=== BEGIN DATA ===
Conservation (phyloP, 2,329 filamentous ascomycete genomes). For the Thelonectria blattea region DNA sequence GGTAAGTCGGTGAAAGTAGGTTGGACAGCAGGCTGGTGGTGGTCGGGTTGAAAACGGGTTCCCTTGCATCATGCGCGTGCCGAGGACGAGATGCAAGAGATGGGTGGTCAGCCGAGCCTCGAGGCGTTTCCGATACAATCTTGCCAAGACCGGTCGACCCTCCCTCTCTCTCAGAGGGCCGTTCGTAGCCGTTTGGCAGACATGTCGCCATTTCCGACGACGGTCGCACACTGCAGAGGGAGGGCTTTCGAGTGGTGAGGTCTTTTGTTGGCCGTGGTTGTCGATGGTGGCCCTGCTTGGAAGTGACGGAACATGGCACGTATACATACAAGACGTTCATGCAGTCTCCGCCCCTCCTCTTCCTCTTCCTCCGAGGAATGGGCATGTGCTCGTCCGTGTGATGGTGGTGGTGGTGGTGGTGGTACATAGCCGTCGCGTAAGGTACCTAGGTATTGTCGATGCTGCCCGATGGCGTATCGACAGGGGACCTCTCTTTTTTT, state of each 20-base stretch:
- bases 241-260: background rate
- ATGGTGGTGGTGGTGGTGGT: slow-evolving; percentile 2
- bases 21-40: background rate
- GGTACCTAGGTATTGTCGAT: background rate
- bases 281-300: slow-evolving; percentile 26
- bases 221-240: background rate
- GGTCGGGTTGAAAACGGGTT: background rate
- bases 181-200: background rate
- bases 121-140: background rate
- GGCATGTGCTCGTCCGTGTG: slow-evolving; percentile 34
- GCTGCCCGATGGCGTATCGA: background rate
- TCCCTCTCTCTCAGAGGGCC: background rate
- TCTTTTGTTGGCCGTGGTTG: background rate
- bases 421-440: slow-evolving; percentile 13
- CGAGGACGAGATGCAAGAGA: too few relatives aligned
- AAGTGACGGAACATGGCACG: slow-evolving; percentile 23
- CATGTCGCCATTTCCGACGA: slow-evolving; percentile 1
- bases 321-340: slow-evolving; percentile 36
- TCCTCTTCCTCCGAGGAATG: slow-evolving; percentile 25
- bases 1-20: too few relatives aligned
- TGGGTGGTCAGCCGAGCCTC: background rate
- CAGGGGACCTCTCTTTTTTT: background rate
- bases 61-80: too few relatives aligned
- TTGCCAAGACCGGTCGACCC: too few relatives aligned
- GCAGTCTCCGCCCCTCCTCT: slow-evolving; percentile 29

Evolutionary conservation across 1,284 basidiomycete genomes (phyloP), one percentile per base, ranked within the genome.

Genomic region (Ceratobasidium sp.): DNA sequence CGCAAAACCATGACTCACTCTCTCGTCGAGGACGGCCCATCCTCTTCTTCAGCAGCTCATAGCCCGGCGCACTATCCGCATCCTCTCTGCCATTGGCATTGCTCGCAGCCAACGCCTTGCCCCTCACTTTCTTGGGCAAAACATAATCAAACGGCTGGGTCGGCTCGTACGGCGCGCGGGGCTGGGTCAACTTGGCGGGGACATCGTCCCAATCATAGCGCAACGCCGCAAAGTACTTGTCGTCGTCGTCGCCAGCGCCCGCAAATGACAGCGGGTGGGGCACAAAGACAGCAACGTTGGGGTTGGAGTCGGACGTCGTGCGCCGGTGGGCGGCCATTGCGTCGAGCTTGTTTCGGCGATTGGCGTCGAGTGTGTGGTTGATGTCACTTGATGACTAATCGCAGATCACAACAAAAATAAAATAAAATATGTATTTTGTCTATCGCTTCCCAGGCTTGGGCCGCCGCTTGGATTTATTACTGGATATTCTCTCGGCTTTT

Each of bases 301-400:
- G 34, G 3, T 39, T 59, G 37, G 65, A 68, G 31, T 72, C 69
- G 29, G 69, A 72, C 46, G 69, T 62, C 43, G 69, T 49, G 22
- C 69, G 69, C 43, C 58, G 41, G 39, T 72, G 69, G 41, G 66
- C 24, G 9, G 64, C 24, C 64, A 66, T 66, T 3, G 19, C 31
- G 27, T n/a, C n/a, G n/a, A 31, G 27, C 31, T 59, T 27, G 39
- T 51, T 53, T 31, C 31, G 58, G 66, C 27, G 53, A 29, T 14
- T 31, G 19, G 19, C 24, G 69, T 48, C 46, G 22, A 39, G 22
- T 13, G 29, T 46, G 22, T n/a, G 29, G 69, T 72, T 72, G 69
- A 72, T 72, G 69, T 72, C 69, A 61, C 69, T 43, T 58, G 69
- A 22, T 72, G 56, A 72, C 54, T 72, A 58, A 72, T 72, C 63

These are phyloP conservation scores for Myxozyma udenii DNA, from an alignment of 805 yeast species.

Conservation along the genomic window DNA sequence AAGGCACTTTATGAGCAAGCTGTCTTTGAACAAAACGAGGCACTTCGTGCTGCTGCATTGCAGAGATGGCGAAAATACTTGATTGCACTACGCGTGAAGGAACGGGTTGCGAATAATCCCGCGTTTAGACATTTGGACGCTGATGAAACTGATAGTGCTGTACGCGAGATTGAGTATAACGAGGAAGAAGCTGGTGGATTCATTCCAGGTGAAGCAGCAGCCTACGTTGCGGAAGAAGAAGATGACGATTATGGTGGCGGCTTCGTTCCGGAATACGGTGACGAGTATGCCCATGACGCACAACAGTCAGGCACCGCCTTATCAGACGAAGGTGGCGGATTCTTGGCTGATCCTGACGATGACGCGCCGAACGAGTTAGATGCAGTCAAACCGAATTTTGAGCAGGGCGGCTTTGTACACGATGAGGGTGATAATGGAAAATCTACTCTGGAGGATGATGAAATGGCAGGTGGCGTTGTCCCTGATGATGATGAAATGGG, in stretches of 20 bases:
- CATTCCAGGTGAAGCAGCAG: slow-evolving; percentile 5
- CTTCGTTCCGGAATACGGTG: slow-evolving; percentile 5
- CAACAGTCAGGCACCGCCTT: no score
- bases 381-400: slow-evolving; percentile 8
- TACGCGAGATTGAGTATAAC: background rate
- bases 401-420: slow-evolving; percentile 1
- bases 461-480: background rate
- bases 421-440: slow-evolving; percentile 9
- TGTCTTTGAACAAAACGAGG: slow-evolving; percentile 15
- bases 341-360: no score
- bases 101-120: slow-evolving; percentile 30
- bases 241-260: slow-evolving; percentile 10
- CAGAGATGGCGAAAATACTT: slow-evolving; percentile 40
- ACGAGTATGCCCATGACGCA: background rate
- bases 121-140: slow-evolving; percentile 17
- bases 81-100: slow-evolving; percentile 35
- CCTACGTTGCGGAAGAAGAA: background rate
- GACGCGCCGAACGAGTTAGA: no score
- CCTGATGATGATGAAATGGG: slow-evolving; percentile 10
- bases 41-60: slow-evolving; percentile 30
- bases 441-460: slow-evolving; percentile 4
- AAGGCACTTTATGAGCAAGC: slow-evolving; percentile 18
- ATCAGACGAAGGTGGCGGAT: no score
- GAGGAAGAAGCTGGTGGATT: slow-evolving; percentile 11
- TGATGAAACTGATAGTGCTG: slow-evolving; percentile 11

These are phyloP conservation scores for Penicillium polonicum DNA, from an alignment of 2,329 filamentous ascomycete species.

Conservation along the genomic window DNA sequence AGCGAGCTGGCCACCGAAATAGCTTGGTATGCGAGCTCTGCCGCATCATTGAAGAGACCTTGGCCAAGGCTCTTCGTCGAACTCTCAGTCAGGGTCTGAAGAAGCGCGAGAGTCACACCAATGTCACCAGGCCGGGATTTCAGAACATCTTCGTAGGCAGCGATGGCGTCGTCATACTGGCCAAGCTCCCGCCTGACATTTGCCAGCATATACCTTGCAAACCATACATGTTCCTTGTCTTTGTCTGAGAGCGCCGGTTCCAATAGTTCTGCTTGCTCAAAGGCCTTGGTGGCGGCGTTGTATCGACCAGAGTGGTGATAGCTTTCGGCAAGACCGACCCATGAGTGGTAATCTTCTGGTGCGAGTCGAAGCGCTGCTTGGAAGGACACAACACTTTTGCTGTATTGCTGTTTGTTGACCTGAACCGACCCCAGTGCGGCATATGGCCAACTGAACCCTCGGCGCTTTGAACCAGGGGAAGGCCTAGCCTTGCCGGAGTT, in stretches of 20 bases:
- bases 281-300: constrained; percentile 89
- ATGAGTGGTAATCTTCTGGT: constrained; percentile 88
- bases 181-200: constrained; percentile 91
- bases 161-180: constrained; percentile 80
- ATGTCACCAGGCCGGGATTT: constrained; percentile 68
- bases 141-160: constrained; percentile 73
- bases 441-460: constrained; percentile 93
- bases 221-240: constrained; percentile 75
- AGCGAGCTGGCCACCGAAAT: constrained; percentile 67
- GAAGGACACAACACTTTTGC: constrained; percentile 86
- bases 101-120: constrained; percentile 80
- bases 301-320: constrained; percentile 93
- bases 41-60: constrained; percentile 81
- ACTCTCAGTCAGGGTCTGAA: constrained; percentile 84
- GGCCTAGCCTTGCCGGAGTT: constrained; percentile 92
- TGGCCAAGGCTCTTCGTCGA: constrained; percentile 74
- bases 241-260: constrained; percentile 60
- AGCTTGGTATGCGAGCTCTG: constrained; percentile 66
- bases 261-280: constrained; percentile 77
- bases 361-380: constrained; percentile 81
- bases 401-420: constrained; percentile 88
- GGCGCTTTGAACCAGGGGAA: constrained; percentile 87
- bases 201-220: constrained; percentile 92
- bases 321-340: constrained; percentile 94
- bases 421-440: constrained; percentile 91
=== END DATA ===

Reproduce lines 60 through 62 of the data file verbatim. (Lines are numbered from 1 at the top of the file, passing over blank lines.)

- CCTGATGATGATGAAATGGG: slow-evolving; percentile 10
- bases 41-60: slow-evolving; percentile 30
- bases 441-460: slow-evolving; percentile 4